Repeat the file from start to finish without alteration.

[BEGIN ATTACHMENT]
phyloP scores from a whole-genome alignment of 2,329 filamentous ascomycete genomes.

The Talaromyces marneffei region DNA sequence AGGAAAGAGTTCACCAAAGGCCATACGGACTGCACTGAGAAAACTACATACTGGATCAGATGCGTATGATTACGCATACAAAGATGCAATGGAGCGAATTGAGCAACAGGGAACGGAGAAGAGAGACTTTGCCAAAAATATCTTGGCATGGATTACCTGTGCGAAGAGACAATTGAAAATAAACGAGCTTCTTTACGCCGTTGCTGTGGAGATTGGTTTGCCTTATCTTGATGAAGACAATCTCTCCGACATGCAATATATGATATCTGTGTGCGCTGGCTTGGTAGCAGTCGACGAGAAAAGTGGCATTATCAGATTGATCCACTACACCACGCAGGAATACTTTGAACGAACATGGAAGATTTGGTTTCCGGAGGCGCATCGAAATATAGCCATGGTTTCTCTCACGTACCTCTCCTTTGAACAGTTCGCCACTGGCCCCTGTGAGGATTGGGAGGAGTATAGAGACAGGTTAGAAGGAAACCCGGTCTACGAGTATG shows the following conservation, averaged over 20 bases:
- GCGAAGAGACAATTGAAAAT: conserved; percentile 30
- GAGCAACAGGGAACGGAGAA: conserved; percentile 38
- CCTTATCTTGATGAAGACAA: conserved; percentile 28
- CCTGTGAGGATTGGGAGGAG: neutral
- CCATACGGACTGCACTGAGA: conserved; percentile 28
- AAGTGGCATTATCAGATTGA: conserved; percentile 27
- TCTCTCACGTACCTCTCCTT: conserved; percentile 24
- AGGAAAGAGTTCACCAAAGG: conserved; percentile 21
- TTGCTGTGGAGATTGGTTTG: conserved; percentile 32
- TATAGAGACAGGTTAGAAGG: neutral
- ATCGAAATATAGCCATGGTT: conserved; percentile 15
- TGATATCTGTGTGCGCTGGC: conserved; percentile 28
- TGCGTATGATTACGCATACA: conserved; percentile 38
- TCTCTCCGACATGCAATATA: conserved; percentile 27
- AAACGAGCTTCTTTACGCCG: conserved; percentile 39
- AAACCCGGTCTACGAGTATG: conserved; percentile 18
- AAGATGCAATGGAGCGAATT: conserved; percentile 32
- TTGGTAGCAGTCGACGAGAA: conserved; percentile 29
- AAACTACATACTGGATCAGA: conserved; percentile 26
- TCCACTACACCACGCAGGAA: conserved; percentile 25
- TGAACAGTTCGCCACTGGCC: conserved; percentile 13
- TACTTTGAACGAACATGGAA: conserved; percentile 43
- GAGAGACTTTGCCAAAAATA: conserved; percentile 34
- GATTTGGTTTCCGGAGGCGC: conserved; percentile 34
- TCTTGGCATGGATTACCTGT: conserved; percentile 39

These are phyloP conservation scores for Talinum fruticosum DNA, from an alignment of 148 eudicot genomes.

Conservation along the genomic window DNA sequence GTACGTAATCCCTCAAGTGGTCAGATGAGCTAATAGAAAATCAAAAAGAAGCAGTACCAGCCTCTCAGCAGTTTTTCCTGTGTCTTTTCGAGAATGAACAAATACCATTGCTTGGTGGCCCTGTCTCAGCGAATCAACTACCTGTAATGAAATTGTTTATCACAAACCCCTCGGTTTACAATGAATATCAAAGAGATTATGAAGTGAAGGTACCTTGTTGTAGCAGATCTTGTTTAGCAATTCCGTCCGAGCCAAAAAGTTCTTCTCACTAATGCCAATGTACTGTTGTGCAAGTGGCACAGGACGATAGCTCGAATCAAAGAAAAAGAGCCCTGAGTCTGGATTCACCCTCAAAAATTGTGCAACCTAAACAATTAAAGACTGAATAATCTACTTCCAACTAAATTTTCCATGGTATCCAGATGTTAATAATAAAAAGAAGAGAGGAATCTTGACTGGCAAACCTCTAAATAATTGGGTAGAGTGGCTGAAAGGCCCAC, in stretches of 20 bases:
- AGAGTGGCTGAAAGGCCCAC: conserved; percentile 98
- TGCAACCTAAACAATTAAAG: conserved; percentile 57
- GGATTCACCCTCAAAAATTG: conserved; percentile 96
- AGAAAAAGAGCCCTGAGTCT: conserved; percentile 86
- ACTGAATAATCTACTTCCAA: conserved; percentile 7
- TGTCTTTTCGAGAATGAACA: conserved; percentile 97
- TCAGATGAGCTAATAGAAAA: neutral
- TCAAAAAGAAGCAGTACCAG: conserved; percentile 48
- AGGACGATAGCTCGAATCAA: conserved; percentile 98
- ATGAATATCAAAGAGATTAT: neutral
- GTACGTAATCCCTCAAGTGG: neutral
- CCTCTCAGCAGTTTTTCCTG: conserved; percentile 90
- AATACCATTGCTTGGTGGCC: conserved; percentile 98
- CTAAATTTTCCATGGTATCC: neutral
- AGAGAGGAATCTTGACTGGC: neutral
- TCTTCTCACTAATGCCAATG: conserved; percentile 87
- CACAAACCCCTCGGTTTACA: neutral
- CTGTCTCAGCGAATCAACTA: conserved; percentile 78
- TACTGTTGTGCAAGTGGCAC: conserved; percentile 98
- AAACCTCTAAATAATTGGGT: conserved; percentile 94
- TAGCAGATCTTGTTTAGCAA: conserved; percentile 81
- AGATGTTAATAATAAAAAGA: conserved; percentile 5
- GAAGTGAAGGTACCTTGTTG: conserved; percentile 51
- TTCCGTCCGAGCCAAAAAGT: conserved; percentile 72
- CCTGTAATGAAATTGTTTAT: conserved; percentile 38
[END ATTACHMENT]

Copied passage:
phyloP scores from a whole-genome alignment of 2,329 filamentous ascomycete genomes.

The Talaromyces marneffei region DNA sequence AGGAAAGAGTTCACCAAAGGCCATACGGACTGCACTGAGAAAACTACATACTGGATCAGATGCGTATGATTACGCATACAAAGATGCAATGGAGCGAATTGAGCAACAGGGAACGGAGAAGAGAGACTTTGCCAAAAATATCTTGGCATGGATTACCTGTGCGAAGAGACAATTGAAAATAAACGAGCTTCTTTACGCCGTTGCTGTGGAGATTGGTTTGCCTTATCTTGATGAAGACAATCTCTCCGACATGCAATATATGATATCTGTGTGCGCTGGCTTGGTAGCAGTCGACGAGAAAAGTGGCATTATCAGATTGATCCACTACACCACGCAGGAATACTTTGAACGAACATGGAAGATTTGGTTTCCGGAGGCGCATCGAAATATAGCCATGGTTTCTCTCACGTACCTCTCCTTTGAACAGTTCGCCACTGGCCCCTGTGAGGATTGGGAGGAGTATAGAGACAGGTTAGAAGGAAACCCGGTCTACGAGTATG shows the following conservation, averaged over 20 bases:
- GCGAAGAGACAATTGAAAAT: conserved; percentile 30
- GAGCAACAGGGAACGGAGAA: conserved; percentile 38
- CCTTATCTTGATGAAGACAA: conserved; percentile 28
- CCTGTGAGGATTGGGAGGAG: neutral
- CCATACGGACTGCACTGAGA: conserved; percentile 28
- AAGTGGCATTATCAGATTGA: conserved; percentile 27
- TCTCTCACGTACCTCTCCTT: conserved; percentile 24
- AGGAAAGAGTTCACCAAAGG: conserved; percentile 21
- TTGCTGTGGAGATTGGTTTG: conserved; percentile 32
- TATAGAGACAGGTTAGAAGG: neutral
- ATCGAAATATAGCCATGGTT: conserved; percentile 15
- TGATATCTGTGTGCGCTGGC: conserved; percentile 28
- TGCGTATGATTACGCATACA: conserved; percentile 38
- TCTCTCCGACATGCAATATA: conserved; percentile 27
- AAACGAGCTTCTTTACGCCG: conserved; percentile 39
- AAACCCGGTCTACGAGTATG: conserved; percentile 18
- AAGATGCAATGGAGCGAATT: conserved; percentile 32
- TTGGTAGCAGTCGACGAGAA: conserved; percentile 29
- AAACTACATACTGGATCAGA: conserved; percentile 26
- TCCACTACACCACGCAGGAA: conserved; percentile 25
- TGAACAGTTCGCCACTGGCC: conserved; percentile 13
- TACTTTGAACGAACATGGAA: conserved; percentile 43
- GAGAGACTTTGCCAAAAATA: conserved; percentile 34
- GATTTGGTTTCCGGAGGCGC: conserved; percentile 34
- TCTTGGCATGGATTACCTGT: conserved; percentile 39

These are phyloP conservation scores for Talinum fruticosum DNA, from an alignment of 148 eudicot genomes.

Conservation along the genomic window DNA sequence GTACGTAATCCCTCAAGTGGTCAGATGAGCTAATAGAAAATCAAAAAGAAGCAGTACCAGCCTCTCAGCAGTTTTTCCTGTGTCTTTTCGAGAATGAACAAATACCATTGCTTGGTGGCCCTGTCTCAGCGAATCAACTACCTGTAATGAAATTGTTTATCACAAACCCCTCGGTTTACAATGAATATCAAAGAGATTATGAAGTGAAGGTACCTTGTTGTAGCAGATCTTGTTTAGCAATTCCGTCCGAGCCAAAAAGTTCTTCTCACTAATGCCAATGTACTGTTGTGCAAGTGGCACAGGACGATAGCTCGAATCAAAGAAAAAGAGCCCTGAGTCTGGATTCACCCTCAAAAATTGTGCAACCTAAACAATTAAAGACTGAATAATCTACTTCCAACTAAATTTTCCATGGTATCCAGATGTTAATAATAAAAAGAAGAGAGGAATCTTGACTGGCAAACCTCTAAATAATTGGGTAGAGTGGCTGAAAGGCCCAC, in stretches of 20 bases:
- AGAGTGGCTGAAAGGCCCAC: conserved; percentile 98
- TGCAACCTAAACAATTAAAG: conserved; percentile 57
- GGATTCACCCTCAAAAATTG: conserved; percentile 96
- AGAAAAAGAGCCCTGAGTCT: conserved; percentile 86
- ACTGAATAATCTACTTCCAA: conserved; percentile 7
- TGTCTTTTCGAGAATGAACA: conserved; percentile 97
- TCAGATGAGCTAATAGAAAA: neutral
- TCAAAAAGAAGCAGTACCAG: conserved; percentile 48
- AGGACGATAGCTCGAATCAA: conserved; percentile 98
- ATGAATATCAAAGAGATTAT: neutral
- GTACGTAATCCCTCAAGTGG: neutral
- CCTCTCAGCAGTTTTTCCTG: conserved; percentile 90
- AATACCATTGCTTGGTGGCC: conserved; percentile 98
- CTAAATTTTCCATGGTATCC: neutral
- AGAGAGGAATCTTGACTGGC: neutral
- TCTTCTCACTAATGCCAATG: conserved; percentile 87
- CACAAACCCCTCGGTTTACA: neutral
- CTGTCTCAGCGAATCAACTA: conserved; percentile 78
- TACTGTTGTGCAAGTGGCAC: conserved; percentile 98
- AAACCTCTAAATAATTGGGT: conserved; percentile 94
- TAGCAGATCTTGTTTAGCAA: conserved; percentile 81
- AGATGTTAATAATAAAAAGA: conserved; percentile 5
- GAAGTGAAGGTACCTTGTTG: conserved; percentile 51
- TTCCGTCCGAGCCAAAAAGT: conserved; percentile 72
- CCTGTAATGAAATTGTTTAT: conserved; percentile 38